“O little town of Bethlehem, how still we see thee lie. Above thy deep and dreamless sleep the silent stars go by, yet in thy dark streets shineth the everlasting Light. The hope and fears of all the years are met in thee tonight.” — O Little Town of Bethlehem
At the time of Jesus’ birth, Bethlehem Ephrathah was a rather insignificant, small city. Yet, it is the place where our humble Savior chose to be born. His birth in Bethlehem fulfilled the words of the Hebrew prophet Micah who wrote more than six hundred years earlier:
“But as for you, Bethlehem Ephrathah, too little to be among the clans of Judah, from you One will go forth for Me to be ruler in Israel. His goings forth are from long ago, from the days of eternity” (Micah 5:2).
Now, more than two thousand years after the birth of the Messiah, the city of Bethlehem remains. In fact, more than two million tourists visit the city each year to see the Church of the Nativity—a church built atop the cave where many believe Jesus was born—and the Shepherds’ Field, which commemorates the place where a host of angels appeared to shepherds to announce the birth of Jesus.
When we think of Bethlehem, our minds go to these ancient stones, remembering the city’s rich history because of Jesus. But what about the “living stones”—the believers in Jesus who live in this ancient city? This article will take a look at what life is like for Arab-Palestinian believers living in Bethlehem today.
Life is not easy living in Bethlehem, Judea (the West Bank). Palestinians living in the West Bank face high unemployment rates, poverty, and poor-quality infrastructure—largely due to government corruption. The cost of living is high, and many need to work more than one job just to make ends meet. They also face restrictions and checkpoints due to the ongoing Israeli-Palestinian conflict. These are the conditions every Arab-Palestinian living in Bethlehem faces, but believers in Jesus living in Bethlehem (and the Palestinian Territories, in general) face even greater challenges.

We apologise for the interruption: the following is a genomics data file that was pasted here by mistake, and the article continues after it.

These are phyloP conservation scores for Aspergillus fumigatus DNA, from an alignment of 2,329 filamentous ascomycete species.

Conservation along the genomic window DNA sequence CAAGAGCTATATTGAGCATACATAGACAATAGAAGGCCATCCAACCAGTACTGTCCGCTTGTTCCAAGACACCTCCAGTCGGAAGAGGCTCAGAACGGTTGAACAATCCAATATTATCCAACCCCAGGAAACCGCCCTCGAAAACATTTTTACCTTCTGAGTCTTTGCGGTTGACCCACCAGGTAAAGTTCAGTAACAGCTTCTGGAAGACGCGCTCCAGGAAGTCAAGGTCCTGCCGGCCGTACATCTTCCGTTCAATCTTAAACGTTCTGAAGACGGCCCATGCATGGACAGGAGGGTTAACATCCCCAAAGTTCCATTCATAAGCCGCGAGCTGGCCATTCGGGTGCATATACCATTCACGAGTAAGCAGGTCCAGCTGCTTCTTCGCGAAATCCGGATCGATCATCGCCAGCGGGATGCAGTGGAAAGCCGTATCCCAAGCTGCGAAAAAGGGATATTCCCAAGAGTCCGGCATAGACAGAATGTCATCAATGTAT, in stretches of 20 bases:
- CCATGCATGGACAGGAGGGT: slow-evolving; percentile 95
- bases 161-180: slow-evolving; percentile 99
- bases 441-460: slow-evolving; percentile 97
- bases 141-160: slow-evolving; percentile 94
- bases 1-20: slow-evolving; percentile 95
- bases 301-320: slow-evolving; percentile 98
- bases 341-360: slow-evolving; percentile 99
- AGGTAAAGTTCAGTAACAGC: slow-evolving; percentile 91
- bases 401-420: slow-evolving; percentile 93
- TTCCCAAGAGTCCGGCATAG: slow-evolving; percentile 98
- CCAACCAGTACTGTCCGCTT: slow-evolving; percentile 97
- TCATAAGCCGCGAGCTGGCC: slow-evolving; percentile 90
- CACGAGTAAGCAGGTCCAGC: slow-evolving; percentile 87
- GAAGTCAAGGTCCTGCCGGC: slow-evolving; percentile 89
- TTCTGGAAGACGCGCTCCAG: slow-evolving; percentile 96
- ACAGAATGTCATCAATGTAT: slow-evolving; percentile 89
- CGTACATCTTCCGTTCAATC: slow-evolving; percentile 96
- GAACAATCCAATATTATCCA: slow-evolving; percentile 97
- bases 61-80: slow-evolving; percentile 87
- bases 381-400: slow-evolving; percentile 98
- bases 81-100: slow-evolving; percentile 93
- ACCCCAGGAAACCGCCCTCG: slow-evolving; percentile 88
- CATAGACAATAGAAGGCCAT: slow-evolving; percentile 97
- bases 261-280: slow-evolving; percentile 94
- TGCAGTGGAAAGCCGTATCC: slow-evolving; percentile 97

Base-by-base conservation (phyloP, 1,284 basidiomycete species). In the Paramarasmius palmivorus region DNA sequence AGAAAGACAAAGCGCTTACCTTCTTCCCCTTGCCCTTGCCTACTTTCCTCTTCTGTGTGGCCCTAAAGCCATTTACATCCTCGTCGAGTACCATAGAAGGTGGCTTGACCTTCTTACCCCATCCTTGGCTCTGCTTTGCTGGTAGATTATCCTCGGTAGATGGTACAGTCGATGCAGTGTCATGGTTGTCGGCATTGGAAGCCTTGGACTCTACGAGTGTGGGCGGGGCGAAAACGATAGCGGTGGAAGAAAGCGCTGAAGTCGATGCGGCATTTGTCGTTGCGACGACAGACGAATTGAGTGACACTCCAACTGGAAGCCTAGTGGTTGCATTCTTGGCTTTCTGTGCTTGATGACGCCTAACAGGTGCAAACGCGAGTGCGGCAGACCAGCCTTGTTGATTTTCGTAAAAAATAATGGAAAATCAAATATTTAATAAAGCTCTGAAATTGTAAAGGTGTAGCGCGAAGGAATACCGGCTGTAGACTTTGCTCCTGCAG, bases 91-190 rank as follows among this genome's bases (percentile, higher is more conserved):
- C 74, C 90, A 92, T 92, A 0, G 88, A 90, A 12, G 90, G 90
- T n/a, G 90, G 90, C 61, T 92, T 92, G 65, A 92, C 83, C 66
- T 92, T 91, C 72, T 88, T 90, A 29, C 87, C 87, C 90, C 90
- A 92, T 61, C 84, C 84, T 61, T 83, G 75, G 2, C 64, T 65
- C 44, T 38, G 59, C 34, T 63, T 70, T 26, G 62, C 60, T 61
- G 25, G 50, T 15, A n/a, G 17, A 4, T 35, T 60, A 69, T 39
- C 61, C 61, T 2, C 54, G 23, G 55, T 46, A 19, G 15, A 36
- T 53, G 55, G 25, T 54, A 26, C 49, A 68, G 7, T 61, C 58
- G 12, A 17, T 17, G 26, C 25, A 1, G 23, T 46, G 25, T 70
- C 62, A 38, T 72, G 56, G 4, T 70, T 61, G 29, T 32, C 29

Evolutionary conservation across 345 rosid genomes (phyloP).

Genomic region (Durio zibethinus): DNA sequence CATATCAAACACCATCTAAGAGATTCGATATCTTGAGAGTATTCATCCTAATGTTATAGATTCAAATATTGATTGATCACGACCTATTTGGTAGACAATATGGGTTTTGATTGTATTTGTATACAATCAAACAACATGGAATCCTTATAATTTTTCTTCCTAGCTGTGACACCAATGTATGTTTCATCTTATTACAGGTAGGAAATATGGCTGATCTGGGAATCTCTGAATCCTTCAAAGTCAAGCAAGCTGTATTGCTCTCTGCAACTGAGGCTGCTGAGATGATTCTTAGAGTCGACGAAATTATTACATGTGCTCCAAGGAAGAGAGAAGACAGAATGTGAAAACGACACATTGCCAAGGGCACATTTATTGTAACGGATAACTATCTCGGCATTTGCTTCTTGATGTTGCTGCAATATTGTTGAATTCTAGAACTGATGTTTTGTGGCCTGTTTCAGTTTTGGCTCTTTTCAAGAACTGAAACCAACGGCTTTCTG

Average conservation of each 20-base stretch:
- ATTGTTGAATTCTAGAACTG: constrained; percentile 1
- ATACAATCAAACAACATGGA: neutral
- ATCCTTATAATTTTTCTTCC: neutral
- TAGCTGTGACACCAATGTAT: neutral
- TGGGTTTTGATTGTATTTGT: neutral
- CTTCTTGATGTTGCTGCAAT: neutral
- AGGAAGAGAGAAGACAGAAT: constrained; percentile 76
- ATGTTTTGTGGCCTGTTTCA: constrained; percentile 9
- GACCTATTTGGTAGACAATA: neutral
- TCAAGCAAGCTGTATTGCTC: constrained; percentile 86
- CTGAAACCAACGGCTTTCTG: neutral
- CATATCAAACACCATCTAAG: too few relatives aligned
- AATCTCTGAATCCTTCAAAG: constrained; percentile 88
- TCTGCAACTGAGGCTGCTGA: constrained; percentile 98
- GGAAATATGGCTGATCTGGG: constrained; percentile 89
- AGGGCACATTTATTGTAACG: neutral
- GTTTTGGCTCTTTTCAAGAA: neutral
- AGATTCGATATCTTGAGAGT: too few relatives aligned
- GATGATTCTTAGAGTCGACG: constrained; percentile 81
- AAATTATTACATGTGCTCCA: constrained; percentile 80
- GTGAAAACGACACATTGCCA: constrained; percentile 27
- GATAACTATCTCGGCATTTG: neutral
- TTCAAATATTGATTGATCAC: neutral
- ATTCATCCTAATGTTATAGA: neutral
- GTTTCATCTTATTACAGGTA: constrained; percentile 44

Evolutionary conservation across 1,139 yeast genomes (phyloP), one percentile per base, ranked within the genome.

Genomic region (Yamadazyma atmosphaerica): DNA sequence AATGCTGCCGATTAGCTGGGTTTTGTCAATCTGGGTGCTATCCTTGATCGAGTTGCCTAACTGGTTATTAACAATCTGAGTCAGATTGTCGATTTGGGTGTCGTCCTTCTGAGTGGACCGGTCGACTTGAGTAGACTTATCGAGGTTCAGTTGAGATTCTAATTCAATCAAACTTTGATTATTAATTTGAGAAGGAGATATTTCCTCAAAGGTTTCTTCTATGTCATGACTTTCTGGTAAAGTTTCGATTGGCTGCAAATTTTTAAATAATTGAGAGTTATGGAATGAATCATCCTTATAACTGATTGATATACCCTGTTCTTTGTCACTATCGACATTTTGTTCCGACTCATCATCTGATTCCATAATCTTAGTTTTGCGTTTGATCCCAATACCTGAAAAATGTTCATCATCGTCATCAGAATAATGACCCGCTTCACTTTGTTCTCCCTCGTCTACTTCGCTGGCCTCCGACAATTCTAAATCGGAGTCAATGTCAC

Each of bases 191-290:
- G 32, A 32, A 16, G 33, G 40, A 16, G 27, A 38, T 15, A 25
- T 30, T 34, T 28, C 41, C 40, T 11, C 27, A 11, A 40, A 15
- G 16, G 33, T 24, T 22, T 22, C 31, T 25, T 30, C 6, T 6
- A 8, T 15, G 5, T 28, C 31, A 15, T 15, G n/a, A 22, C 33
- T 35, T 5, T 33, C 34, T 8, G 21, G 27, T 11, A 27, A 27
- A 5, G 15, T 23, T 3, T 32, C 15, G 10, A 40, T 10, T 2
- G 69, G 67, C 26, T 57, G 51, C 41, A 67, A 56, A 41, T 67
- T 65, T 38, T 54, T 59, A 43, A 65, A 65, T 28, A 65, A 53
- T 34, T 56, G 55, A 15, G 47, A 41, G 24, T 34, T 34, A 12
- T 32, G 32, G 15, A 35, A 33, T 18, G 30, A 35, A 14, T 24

The majority (ninety percent) of Bethlehem’s population are Muslims, while the remaining ten percent are Christians. The Christian population has steadily declined over the years and continues to decline due to political unrest, economic pressures, and religious persecution. According to the National Catholic Reporter, “In 1950, Bethlehem and the surrounding villages were 86 percent Christian. But by 2016, the Christian population dipped to just 12 percent, according to Bethlehem mayor Vera Baboun. Across the West Bank, Christians now account for less than 2 percent of the population, though in the 1970s, Christians were 5 percent of the population. In Bethlehem, the traditional birthplace of Jesus, today there are just 11,000 Christians.”
Open Doors, a ministry dedicated to supporting the persecuted church, has ranked the Palestinian Territories as forty-ninth on its list of fifty countries where Christians experience the worst persecution. Although the official laws of the Palestinian Authority (PA) allow for religious freedom while declaring Islam the official religion, Christians are nonetheless treated as second-class citizens and face many societal and familial pressures for their faith.
Last year, journalist Edy Cohen reported on numerous attacks against Christians in the Palestinian Territories, including Bethlehem. One incident included Islamic gunmen firing at Christians in the village of Jifna and throwing petrol bombs at them, while demanding that they pay the jizya tax—a special tax which the Quran calls to be levied upon non-Muslims in Islamic countries. Believers called upon the PA to intervene, but to no avail.
Another incident included the vandalism of a church in Bethlehem. The vandals desecrated the building and stole expensive equipment. This was the fifth time the Bethlehem church was attacked, including an arson attack in 2015 that caused the church to close for a long period of time. “The arson, in addition to acts of rioting and vandalism over the years, have received no coverage in the Palestinian media…. The only thing that interests the PA is that events of this kind not be leaked to the media. Fatah [the controlling party of the PA] regularly exerts heavy pressure on Christians not to report the acts of violence and vandalism from which they frequently suffer, as such publicity could damage the PA’s image,” wrote Cohen.
In an article for International Christian Concern, Dr. Linda Burkle—a scholar on international relations—further explained the difficulties Palestinian Christians face living in Bethlehem:
“During one of my trips to Israel, I spoke with the pastor of a prominent church in Bethlehem. He shared how difficult it is to be an Arab Christian leader there. Although his church provides a variety of much-needed social services to Christians and Muslims alike, he has been shot at several times, his church has been bombed, and his brother was killed because of his faith.”